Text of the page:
ADVERTISEMENT

ADVERTISEMENT

Jamestown slowpitch softball league providing fun, friendship

Jamestown's adult softball leagues are expected to start up in early May this year.

softball gary schmidt 042222.jpg
Gary Schmidt, men's softball coordinator, stands at the Hillcrest Softball Complex and wonders if the weather will delay the start of the upcoming season.
John M. Steiner / The Jamestown Sun
We are part of The Trust Project.

People are set to get down and dirty this summer at Jamestown's Hillcrest Softball Complex and Gary Schmidt couldn't be more excited about it.

"It is very promising," Schmidt the Jamestown Men's Softball Association treasurer and league representative said. "For the men's teams we have 18 teams registered and we have three 40 and over teams who will compete in the 40 and over tournaments."

The 18 teams will kick off the summer slow-pitch season the week of May 3. League play is set to run through July 25 up at Hillcrest Softball Complex.

The league nights are set for Monday through Wednesday. As of April 25, there are six teams competing each night.

Playoffs are set for Aug. 1-3 and the championship week is scheduled for Aug. 8-10.

ADVERTISEMENT

Fans are not charged entrance fees for the games. Concessions are available during each night of play.

"Softball is a family-and-friends-type sport," Schmidt said. "It's a great place to have comradery and people just want to bond and hang out. It's about fellowship."

RC Courtright couldn't agree more.

Courtright has been a part of the Jamestown slow-pitch scene for the past 31 years. The University of Jamestown alum primarily played baseball growing up, so there was a natural interest when a friend introduced him to softball while attending UJ.

"First and foremost, it is the people that make the game fun - teammates, opponents, umpires, administrators, fans," Courtright said."It can be a very social game, not just among teammates but competitors as well."

In his younger days, Courtright said he bounced between different teams' rosters before settling in to play with the Knights of Columbus team before it folded in 2019. For the last three years, Courtright, along with five other former KC team members, joined the Kensal Merchants team.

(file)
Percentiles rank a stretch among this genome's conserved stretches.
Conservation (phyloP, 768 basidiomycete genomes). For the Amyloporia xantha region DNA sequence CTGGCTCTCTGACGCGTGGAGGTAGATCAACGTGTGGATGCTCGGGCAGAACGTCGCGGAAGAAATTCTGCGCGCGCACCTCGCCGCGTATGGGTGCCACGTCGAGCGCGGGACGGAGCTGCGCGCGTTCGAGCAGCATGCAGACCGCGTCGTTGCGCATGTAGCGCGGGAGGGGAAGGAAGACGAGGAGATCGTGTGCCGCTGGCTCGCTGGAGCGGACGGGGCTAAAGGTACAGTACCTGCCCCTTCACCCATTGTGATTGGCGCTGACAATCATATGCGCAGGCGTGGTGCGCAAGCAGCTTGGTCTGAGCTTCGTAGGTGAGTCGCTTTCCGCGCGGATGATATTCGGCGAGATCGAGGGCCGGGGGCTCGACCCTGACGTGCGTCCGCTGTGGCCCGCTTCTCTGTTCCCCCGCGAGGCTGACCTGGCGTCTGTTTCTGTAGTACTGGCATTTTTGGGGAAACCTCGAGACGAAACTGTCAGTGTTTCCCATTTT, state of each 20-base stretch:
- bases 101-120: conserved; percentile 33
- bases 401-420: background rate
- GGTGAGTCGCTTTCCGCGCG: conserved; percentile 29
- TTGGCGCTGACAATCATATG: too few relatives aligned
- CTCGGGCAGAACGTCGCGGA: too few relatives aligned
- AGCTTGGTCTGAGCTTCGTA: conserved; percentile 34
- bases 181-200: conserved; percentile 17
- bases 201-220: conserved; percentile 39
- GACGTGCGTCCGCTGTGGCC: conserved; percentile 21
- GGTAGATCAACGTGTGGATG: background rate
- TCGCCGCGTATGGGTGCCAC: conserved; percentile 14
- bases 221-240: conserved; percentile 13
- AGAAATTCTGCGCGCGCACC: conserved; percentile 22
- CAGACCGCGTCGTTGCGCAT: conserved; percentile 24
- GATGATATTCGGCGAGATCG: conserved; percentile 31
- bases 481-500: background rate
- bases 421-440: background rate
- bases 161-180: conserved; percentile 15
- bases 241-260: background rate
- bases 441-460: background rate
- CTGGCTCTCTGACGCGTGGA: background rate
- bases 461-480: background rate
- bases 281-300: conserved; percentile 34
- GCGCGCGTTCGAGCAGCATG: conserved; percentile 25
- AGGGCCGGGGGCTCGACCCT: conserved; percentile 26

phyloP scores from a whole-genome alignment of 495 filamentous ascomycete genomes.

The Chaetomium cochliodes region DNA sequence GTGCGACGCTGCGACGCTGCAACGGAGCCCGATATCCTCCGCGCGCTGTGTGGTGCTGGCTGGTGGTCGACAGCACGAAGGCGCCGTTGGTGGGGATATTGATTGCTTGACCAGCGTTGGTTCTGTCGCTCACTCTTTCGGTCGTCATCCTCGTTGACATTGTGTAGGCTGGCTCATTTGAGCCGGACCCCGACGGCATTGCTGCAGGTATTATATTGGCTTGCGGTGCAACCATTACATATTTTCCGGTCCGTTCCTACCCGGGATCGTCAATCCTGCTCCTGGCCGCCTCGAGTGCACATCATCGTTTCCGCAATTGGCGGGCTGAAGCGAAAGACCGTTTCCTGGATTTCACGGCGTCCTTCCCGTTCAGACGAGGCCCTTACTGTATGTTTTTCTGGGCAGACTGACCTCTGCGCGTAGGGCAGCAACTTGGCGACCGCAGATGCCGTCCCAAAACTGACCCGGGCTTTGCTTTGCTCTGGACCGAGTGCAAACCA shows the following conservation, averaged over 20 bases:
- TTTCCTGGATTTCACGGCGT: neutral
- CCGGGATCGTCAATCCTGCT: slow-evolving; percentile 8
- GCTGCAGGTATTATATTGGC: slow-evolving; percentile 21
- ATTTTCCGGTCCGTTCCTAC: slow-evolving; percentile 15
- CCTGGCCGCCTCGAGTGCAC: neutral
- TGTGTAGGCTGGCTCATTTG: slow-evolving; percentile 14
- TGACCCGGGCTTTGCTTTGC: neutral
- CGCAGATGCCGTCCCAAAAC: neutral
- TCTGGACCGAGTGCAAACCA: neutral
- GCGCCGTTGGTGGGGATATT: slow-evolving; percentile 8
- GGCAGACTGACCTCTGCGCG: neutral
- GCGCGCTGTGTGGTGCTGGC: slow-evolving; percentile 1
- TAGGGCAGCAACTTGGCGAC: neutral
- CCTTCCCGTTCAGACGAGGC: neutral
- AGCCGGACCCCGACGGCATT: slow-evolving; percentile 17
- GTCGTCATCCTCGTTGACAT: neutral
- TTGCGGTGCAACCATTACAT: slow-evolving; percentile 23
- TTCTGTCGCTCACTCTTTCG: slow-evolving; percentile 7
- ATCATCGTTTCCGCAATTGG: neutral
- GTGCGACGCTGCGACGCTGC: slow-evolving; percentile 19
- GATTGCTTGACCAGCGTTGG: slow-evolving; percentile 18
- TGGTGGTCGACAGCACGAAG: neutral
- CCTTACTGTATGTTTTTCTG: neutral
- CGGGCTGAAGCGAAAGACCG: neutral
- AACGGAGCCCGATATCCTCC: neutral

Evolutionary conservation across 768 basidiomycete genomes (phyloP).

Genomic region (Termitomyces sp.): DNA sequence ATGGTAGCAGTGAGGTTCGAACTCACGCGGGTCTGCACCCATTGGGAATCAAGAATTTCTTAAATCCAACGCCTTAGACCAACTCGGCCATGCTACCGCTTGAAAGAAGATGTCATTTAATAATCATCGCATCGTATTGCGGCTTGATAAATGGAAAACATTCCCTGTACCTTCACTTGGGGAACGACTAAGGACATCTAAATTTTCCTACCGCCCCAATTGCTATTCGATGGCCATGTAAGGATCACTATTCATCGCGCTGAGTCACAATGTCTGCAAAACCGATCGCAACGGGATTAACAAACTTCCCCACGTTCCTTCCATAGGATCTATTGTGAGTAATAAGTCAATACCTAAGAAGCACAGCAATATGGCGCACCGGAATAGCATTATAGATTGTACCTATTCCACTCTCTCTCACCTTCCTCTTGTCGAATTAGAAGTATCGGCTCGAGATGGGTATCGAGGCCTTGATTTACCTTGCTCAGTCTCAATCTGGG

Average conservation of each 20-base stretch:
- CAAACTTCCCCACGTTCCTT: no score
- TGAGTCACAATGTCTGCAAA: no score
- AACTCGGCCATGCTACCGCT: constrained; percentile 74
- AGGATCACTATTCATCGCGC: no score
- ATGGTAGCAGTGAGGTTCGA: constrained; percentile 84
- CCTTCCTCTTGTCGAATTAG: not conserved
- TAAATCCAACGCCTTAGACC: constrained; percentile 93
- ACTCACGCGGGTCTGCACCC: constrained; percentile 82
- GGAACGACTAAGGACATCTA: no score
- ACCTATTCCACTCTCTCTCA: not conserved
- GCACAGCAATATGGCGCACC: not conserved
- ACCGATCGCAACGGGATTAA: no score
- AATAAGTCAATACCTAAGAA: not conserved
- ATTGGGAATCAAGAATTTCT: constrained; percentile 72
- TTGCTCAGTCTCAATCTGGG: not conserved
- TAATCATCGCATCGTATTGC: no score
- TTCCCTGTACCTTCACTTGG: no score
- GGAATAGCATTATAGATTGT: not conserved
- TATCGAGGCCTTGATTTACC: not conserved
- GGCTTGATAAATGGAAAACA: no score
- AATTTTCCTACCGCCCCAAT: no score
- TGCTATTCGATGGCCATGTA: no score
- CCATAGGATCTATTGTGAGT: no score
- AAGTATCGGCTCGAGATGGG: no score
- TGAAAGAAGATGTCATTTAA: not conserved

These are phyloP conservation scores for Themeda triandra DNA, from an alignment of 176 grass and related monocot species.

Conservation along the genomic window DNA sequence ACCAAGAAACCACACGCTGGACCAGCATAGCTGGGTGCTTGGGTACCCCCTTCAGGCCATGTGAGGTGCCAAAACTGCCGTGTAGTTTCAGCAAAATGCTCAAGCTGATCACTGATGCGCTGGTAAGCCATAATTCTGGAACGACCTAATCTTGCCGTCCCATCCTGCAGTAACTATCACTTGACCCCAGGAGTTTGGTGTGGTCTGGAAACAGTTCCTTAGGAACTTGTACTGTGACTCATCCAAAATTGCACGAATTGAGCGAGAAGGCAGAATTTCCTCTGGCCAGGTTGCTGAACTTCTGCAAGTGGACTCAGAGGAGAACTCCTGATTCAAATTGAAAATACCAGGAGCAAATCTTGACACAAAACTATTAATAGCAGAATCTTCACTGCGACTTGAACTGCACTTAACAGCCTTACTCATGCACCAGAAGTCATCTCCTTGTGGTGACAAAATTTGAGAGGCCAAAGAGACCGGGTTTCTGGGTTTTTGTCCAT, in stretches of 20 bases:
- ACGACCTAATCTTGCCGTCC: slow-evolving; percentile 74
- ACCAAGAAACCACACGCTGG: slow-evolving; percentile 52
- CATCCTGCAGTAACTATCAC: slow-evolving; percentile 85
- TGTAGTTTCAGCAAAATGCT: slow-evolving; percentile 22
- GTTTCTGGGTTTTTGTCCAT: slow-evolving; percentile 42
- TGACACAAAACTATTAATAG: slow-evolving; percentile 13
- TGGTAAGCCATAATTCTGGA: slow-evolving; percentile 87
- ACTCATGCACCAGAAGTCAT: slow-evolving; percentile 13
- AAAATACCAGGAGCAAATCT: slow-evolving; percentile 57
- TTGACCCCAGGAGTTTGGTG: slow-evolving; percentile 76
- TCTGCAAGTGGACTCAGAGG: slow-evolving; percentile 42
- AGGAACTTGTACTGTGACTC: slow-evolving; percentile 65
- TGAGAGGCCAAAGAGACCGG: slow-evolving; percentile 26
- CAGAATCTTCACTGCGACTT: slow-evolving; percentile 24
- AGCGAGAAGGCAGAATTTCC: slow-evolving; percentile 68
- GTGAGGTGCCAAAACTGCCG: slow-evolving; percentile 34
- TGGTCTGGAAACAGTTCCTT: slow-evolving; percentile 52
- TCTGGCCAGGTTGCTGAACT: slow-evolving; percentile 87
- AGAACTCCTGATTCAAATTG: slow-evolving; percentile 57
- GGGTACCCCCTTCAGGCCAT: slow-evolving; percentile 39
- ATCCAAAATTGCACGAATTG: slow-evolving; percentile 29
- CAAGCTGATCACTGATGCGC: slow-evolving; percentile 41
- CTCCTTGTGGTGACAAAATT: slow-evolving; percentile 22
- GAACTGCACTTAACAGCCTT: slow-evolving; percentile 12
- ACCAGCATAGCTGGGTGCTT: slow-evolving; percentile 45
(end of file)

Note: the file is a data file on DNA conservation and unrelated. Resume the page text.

"Softball brings a little bit of everything in regards to athletic activity, from those who are simply interested in staying active to the players who are eager for the competition," Courtright said.

"As far as the gameplay itself, slow-pitch softball is a sport where most people have a chance to be effective hitters and get on base more often than not."

ADVERTISEMENT

Courtright said league nights often result in teams heading out to support local businesses after the games. Also, the multiple state softball tournaments hosted in Jamestown annually bring in a number of teams from across the state, most of whom book a hotel for an overnight stay, which results in funds in the city's pockets.

While slow-pitch seems to offer social, physical and economical benefits to players and the Buffalo City, Schmidt said there has been a downward trend in the number of teams competing in the last few years.

When Schmidt first started serving on the league's board of directors 12 years ago, that wasn't the case. Jamestown had teams playing four nights a week with a minimum of eight teams per night, for anywhere between 32 and 36 teams playing each summer.

Prior to Schmidt's time on the board, Courtright said the Buffalo City had enough teams to fill the fields five nights per week. Courtright said Jamestown hosted invitational tournaments - including the very popular Dusk-to-Dawn tournament that was eliminated as housing expanded out toward the complex - and state tournaments featuring some of the top men’s teams in North Dakota.